Plenary Panel 1: Reaffirmation of OSCE’s Role in Conflict Management
Forty years after the adoption of the Helsinki Final Act, the OSCE seems to have reemerged from the margins of international relations. This organization has survived difficult times since the end of the Cold War. Many thought that it had reached its maximum and that it would never recover. Nevertheless, while its future is still unclear it is obvious that it needs to be reformed. The potential of this organization has been pointed out very often as it is the only pan-European security organization that spans the Euro-Atlantic region and includes the US, Canada, Russia and all CIS states. Consequently, the OSCE may be employed within a multilateral context, involving Russia as an active member, thereby lending real legitimacy to the security measures adopted for Europe, the CIS, and Central Asia. Furthermore, the institution’s physical presence in the region in the form of field missions and direct, long-term involvement with parties on the ground in democratization and conflict mediation efforts – spanning political, economic, military and linguistic issues – gives the OSCE a comparative advantage over other security organizations like NATO, which are only recently getting accustomed to “out of area” involvement.
Though lacking its own military forces, the OSCE has nonetheless contributed to Europe’s military security – an important function not often associated with this institution – through the negotiation of ground-breaking agreements on arms control. Following the dramatic changes in the present day security environment however, the OSCE, like other security organizations, needs to adapt to remain relevant. One of its greatest strengths (or weaknesses) has been its flexible and loose bureaucratic structure. Under the current conditions, identifying the cutting edge of the OSCE’s future impact means nothing less than effectively protecting its core principles: common and co-operative security, shared norms and commitments – including those in the human dimension – and inclusive dialogue.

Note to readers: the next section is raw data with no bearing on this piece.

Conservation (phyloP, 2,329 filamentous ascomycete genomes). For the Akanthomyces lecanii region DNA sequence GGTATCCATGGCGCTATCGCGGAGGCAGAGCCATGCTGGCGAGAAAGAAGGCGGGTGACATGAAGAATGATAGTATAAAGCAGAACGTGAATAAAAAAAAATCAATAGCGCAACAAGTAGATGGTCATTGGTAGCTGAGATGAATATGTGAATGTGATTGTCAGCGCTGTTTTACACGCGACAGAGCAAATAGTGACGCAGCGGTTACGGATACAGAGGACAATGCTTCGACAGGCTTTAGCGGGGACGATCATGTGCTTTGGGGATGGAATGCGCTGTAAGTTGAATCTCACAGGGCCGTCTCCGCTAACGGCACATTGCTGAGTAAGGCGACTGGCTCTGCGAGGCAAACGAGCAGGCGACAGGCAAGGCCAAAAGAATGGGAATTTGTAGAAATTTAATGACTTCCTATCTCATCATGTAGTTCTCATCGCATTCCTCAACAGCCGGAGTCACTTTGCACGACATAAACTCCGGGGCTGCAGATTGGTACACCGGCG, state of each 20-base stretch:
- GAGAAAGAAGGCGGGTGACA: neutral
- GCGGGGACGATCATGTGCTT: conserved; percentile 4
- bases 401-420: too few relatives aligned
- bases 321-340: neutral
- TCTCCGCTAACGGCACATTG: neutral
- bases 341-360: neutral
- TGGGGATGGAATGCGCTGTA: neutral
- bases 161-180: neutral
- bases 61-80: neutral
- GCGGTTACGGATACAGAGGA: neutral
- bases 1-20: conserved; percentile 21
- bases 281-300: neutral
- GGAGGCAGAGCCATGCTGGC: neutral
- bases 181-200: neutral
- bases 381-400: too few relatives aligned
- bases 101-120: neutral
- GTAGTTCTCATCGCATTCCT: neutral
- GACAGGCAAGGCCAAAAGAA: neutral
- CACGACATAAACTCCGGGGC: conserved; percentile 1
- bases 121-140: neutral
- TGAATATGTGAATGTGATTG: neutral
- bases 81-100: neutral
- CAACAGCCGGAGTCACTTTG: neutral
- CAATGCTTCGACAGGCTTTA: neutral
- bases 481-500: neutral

These principles are now in serious jeopardy. The gravity of the OSCE’s present situation lies in the fact that its two key dimensions have simultaneously come under serious pressure. Although not explicitly revoked, the OSCE’s normative acquis, particularly in the human dimension, are facing ever-increasing challenges from a number of participating States. States are no longer able to agree on the meaning of key norms such as democracy and human rights. At the same time, the Organization’s co-operative security policy is being undermined by a resurgence of unilateral military thinking in a number of participating States, particularly the Russian Federation and the USA. The very existence of the OSCE’s politico-military dimension is threatened by the impending collapse of the Treaty on Conventional Armed Forces in Europe (CFE). The main strategic consequence of this exasperated situation is that there is no viable option for a gradual, intermediate strategy. Over the last few years, the participating States have taken a business-as-usual approach because they cannot agree on key political issues. This approach, if continued, will inevitably lead to further stagnation and marginalization of the Organization.
1. What is left of common OSCE vision for the Euroasian area?
2. What could be a new common OSCE vision for the Euroasian area?
3. How influential was the OSCE in managing the crisis in Ukraine?
4. How effective is Serbia’s Chairmanship‐in‐Office?
Amb. Roksanda Ninčić‚ State Secretary, Ministry of Foreign Affairs, Republic of Serbia
Amb. Gérard Stoudmann‚ Special Representative of the OSCE Chairperson-in-Office for the Western Balkans
Amb. Jonathan Moore‚ Head of OSCE Mission to Bosnia and Herzegovina
Amb. István Gyarmati‚ President, International Centre for Democratic Transition
Teija Tiilikainen‚ Former State Secretary, Director of the Finnish Institute of International Affairs
Chair: Nik Gowing‚ International Broadcaster and Visiting Professor in War Studies, Kings College London